Korede is the older sister. She is a nurse who is very responsible and plays by the rules. Fortunately for her younger sister Ayoola, Korede also knows how to clean up a crime scene! Ayoola is beautiful, creative, and gets everything she wants. She also has the bad habit of killing off her boyfriends. Korede begrudgingly helps her sister hide the evidence and also keeps her from giving away their secrets. That is until Ayoola catches the eye of a young doctor who Korede has been pining for herself. Should she try to save him? Can she? Will he believe her?
The book is written in short chapters that are as sharp as Ayoola’s knife. As the story of the sisters, their mother, and their deceased father unfold, you begin to understand how Ayoola developed into a murderess. This is a short book and a quick read. There is a lot left unsaid. There are some nice twists and I think that the ending is left open to some interpretation. In my opinion, Korede does not know her sister as well as she believes and is as easily manipulated as Ayoola’s boyfriends. This book is as darkly fun as it is psychologically sophisticated.
It is about two sisters, one who is a serial killer and the other is a nurse who cleans up after her sister's crimes. They live in Lagos, Nigeria.
The premise of the book seems very realistic. The girls were raised by a very abusive father and don't know what real love looks like. However, there is a strong aspect of satire because everything is so extreme. One sister is extremely beautiful while the other is apparently very unattractive. The crimes were over the top and the lack of investigation into the crimes was laughable.
I am looking forward to reading Oyinkan Braithwaite's future writing.
Top reviews from other countries
There is a freshness to the piece. There is nothing obvious about the plot. The characters are well rounded and treated with respect. The Sisterly relationship is just perfect. There are some interesting choices in chapter length which I think work well and the style is suitably economical and spare for a piece of Noir. It is what I call genre+ where a writer takes genre structures and uses them as a springboard for something that bit elevated.
I loved Korede and loved the way she was drawn down into a moral quagmire by Braithwaite. All the external motivations and internal motivations lead inexorably to a satisfying conclusion. Where I have my only note of criticism, I think the ending could have been written into a little more. I like it, I just think it needed to be expanded a little more.
This is the perfect book to be turned into a movie, and Working Title have already bought the option. I just hope they do it justice because this could be such a good movie.
The voice of the book is Korede’s, elder sister to Ayoola, the former a hospital nurse, tall, angular and not pretty (as she tells us), the latter an exquisitely beautiful wild child, utterly devastating, self centred and lacking any right-wrong moral sense. There is a mother but the father is ten years dead, though he looms back into Korede’s present; he was a domestic tyrant of absolutely the worst kind.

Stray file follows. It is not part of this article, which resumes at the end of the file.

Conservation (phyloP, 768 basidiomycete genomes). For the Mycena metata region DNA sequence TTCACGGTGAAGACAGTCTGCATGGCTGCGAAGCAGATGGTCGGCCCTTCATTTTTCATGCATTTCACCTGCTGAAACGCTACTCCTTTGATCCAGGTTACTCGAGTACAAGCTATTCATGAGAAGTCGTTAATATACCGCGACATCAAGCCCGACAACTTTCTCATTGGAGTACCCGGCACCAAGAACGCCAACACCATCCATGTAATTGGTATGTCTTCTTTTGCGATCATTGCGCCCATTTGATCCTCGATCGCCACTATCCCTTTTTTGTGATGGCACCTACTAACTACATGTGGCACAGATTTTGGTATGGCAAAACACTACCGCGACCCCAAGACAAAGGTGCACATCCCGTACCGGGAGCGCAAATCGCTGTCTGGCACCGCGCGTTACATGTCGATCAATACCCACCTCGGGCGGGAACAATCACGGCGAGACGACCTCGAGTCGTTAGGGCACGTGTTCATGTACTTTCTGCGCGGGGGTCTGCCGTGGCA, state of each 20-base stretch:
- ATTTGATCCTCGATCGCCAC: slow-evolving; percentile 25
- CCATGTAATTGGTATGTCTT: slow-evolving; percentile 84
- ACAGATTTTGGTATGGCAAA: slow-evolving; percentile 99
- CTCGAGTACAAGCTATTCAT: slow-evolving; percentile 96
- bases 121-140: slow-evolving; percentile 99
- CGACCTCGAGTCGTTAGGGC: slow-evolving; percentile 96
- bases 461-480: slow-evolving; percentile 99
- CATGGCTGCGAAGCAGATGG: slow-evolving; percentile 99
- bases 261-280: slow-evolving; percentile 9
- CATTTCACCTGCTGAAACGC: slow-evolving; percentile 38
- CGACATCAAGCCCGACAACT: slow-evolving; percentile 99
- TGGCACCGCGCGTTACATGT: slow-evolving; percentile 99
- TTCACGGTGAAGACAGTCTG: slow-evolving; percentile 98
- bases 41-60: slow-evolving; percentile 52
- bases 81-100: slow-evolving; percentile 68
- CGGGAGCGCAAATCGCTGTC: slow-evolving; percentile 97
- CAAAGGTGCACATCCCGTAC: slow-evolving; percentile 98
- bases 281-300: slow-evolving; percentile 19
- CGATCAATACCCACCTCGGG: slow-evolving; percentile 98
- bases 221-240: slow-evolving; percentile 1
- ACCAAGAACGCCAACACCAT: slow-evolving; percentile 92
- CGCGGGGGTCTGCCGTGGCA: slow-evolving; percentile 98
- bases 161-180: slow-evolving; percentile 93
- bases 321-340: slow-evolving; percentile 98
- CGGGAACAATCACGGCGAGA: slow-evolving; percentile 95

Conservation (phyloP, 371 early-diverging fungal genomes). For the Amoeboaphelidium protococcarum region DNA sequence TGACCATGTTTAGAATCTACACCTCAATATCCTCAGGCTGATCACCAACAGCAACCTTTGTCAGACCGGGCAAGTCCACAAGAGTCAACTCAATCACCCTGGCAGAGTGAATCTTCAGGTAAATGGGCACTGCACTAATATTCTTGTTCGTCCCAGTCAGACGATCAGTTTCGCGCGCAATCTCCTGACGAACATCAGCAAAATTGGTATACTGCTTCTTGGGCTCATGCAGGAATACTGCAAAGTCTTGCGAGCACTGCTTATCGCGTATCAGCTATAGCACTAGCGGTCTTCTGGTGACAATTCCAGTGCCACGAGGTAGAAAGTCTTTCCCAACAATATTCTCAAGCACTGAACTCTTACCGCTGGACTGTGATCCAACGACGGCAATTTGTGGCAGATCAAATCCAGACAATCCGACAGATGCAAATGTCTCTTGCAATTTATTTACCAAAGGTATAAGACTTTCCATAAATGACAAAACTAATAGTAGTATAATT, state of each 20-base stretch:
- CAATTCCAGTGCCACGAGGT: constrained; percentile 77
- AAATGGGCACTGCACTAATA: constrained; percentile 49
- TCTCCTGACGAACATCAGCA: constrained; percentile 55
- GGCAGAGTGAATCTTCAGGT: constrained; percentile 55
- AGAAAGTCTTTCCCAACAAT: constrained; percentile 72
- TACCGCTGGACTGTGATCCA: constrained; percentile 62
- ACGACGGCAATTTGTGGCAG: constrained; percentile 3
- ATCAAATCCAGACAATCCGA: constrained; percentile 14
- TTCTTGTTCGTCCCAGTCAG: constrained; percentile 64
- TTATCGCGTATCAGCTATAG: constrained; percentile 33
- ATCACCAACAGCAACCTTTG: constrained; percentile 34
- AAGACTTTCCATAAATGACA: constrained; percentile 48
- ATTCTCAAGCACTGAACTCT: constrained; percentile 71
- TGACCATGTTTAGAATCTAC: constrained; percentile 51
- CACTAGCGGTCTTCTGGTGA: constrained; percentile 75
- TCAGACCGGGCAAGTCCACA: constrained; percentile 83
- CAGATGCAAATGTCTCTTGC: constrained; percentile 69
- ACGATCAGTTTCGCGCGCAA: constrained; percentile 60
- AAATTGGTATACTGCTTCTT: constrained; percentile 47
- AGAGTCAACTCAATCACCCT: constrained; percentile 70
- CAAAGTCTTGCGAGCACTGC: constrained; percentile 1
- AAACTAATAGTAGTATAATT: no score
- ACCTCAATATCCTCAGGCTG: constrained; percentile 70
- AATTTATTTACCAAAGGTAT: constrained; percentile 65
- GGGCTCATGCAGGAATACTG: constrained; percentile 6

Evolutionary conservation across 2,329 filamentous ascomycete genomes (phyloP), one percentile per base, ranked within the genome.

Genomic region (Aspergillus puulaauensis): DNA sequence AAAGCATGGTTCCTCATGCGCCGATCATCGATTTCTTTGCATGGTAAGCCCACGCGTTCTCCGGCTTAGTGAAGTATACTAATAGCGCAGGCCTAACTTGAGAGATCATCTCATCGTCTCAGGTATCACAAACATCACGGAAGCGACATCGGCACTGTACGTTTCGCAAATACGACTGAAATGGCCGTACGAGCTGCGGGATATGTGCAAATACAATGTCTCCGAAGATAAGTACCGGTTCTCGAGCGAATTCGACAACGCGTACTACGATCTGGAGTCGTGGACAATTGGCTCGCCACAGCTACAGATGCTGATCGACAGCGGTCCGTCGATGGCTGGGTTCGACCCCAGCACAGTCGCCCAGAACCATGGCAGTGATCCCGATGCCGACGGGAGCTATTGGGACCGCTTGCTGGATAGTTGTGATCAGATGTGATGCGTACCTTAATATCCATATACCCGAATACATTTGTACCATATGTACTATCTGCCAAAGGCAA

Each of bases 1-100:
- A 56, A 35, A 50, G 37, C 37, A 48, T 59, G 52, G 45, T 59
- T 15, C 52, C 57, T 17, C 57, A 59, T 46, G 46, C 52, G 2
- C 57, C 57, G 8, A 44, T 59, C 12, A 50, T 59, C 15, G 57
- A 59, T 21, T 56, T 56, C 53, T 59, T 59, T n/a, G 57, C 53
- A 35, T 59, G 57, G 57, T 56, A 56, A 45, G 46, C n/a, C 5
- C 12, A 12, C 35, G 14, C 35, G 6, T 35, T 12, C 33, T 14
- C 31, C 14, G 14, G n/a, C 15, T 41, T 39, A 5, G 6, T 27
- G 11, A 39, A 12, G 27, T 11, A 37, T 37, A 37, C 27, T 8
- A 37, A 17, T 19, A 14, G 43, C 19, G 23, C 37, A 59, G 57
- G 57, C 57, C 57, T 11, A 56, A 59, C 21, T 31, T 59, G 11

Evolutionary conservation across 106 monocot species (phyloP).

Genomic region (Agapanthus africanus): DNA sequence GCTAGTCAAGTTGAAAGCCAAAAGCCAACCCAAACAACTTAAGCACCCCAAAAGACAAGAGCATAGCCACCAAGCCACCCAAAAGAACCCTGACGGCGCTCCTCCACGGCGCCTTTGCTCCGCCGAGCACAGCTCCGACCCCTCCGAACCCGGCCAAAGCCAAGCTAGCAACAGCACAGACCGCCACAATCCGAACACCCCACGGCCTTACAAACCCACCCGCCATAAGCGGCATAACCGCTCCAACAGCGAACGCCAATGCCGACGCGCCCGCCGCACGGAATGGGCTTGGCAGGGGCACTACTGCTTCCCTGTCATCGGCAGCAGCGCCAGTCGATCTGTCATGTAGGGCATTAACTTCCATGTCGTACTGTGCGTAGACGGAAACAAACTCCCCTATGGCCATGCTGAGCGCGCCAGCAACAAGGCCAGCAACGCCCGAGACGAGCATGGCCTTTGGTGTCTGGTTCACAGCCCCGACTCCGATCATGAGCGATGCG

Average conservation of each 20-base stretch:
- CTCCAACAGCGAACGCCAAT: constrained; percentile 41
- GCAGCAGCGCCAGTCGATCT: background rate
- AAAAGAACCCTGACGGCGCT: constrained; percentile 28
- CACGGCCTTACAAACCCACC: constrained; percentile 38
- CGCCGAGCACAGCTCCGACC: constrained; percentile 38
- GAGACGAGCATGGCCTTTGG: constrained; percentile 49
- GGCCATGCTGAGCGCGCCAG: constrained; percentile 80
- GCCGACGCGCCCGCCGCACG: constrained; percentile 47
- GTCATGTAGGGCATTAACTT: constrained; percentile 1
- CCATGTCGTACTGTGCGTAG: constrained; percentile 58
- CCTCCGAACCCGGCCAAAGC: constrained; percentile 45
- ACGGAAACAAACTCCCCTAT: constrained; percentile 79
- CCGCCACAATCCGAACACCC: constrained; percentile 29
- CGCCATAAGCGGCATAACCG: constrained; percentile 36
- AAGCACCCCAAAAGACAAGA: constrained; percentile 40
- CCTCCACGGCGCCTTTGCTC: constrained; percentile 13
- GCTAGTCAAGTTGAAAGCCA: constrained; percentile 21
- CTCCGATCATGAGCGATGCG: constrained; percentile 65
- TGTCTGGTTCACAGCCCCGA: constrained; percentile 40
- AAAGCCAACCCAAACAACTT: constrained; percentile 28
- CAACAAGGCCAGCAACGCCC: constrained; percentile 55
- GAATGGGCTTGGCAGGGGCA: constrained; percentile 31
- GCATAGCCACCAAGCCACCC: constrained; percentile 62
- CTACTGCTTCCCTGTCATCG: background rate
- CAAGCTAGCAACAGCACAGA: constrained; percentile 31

I don’t do spoilers but it suffices that the title announces the novel for what it is, but how it unfolds shows the young author to be a very bright star in the sky. The chapters are many and short, some a single paragraph, a page, max four – we should call them ‘scenes’. Each is headed by a word, usually one word, which signals the intent of the scene.
The story has two locations: home for the family, a compound in Lagos in a large house, and the hospital where Korede works and where she moons and swoons over a handsome doctor who barely acknowledges her. OB’s writing has that wonderful thing where I felt transported to this part of West Africa. When Ayoola waltzes in one day at her sister’s place of work to ‘Take you to lunch’ (no, it is a kind of spying), the handsome doctor sees the sister and the amorous fireworks start. Korede also has a confessor, a patient in a coma whom she visits, sits with and pours out her sister’s doings. Of course, there is a consequence to this that you can probably guess.
This is also a book with Nigerian culture stitched into it. People routinely, it seems tell lies, use astonishing verbal and mental juggling to turn black into white and guilt into innocence, the dexterity and virtuosity of which makes Donald Trump look like a beginner - and corruption is everywhere. Also the marriage plotting and scheming of the sisters’ mother is not a million miles from Jewish mothers in NYC. There is a fearsome patriarchy and where women are treated badly: make that very badly. There are Nigerian words, some in the alphabet I am using, others in a strange mix of letters with accent markings that are probably Yoruba – and I would have liked an end of book glossary – there is appreciable cooking and, well, I wanted to know what they were eating.
It is a terrific read. OB suffered terrible writer’s block (see article, The Guardian, 15 Jan) and wrote MSTSK in a kind of desperation (hey girl, feel your pain, we’ve all been there).
But I cannot give the fifth star, because of the ending. It is unsatisfying, ambiguous and for such a gifted young writer a bit lazy. Her editors should have known better, but perhaps they were thinking of a sequel – please, no – the story does not have the legs for it.
Now: buy it!
You're not supposed to like or take the side of a serial killer - and by God, I didn't! Ayoola is beautiful, seems to be bláse about everything, and a psychopathic killer. She gets her sister, Korede, to clean up after her. I'm torn between Ayoola playing a game or just showing her true nature. I don't think she's that intelligent to play a game, but I could be wrong. Korede's only 'therapy' comes in the form of a dying man in a coma. Well, he's not going to tell anyone, is he?
This would be a fantastic tale for a book club to discuss. It seems a simplistic story, however it is not. It is chock full of questions. Some of which are: the roles women play in Nigeria; the roles of older and younger sisters; is anyone in this book real?; why is Ayoola killing men?; is blood thicker than water, is that why Korede backs her sister completely?
Sharp, shocking, intelligent, and a definite page-turner.
I dont remember it being particularly funny, certainly not laugh out loud. The tension was minimal and there are basically no murders in the pages.
The near lack of action leads you building up to the last pages thinking its all happening now, its all coming to a head and the action is about to happen when it just ends. It just bloody ends. Its not a cliffhanger its not a twist, theres no resolution it just stops. I wouldnt accept such a mild ending at the end of an episode of Coronation Street.
It’s built to be a corker and was in all just disappointing
The topics are pretty serious but overall, this is an entertaining story, well written. I definitely recommend it!